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Rand Paul’s Distortion of History

Senator Rand Paul speaks to reporters on Capitol Hill, December 4, 2018. (Jonathan Ernst/Reuters)

I agree with Senator Paul on a great many issues, including his view that the unconstitutional U.S. involvement in the war in Syria needs to end. But the wildly false historical claim he has used to justify his position calls for a correction.

On Twitter yesterday, he proclaimed, “Sunnis have been killing Shia since the massacre at Karbala in 680 AD. If we wait until they stop killing each other, we will stay for a thousand years or more.”

Shi’ism as a religious doctrine had not been established by 680. The victims of the massacres at Karbala were the Ahl-ul-Bayt (the family of the Prophet), who are venerated by Sunnis and Shi’is alike. The murderers have been reviled throughout Sunni history. Indeed, many of the most important figures in the Sunni tradition, particularly the great mystics such as ‘Abdul-Qadir Jilani or ‘Abdullah ibn ‘Alawi al-Haddad (and into the present day), are descendants of the victims of Karbala. Senator Paul’s categorization does not hold, by any stretch.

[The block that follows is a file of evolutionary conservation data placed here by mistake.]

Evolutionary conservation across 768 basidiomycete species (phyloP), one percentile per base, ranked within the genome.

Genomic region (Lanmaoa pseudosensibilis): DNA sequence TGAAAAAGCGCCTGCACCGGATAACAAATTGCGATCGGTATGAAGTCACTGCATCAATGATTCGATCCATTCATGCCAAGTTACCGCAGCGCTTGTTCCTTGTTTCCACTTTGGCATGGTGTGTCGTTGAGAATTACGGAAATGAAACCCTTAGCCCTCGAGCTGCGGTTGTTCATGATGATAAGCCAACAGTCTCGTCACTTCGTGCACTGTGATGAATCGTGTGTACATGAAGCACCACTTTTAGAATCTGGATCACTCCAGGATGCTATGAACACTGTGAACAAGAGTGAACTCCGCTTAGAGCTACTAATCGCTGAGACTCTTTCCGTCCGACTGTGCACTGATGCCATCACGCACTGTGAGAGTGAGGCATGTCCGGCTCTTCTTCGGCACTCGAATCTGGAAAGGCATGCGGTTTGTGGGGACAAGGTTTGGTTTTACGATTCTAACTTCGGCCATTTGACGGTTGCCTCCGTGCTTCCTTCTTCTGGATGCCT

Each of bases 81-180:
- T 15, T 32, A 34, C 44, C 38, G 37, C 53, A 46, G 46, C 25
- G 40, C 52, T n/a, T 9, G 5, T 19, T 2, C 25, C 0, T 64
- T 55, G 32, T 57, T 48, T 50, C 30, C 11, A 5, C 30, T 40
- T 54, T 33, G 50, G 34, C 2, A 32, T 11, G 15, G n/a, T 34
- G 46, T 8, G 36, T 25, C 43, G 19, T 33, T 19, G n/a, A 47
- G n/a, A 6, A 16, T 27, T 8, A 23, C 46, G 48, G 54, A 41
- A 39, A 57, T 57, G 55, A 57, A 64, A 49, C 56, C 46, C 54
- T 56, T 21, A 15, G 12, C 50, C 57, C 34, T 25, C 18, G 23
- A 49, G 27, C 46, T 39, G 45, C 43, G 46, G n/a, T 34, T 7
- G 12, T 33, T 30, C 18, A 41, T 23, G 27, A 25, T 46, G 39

The senator’s implicit claim that Sunni-Shi’i massacres are a regular occurrence of history is also false. While tensions exist between the religious sects, communal violence has been the exception, not the rule, throughout the centuries since they came into being. And where violence did occur, it was generally in the context of geopolitics between Sunni and Shi’i polities, such as that between Saladin and the Fatimids of Egypt.

Ironically, Senator Paul’s (incorrect) suggestion of an ongoing thousand-plus year armed conflict probably gives ammunition to his purported opponents, the interventionists who claim that any U.S. withdrawal must result in mass violence. Rand Paul is not only dealing in bad history here, but bad politics as well.

Jibran Khan — Jibran Khan is the Thomas L. Rhodes Journalism Fellow at the National Review Institute.

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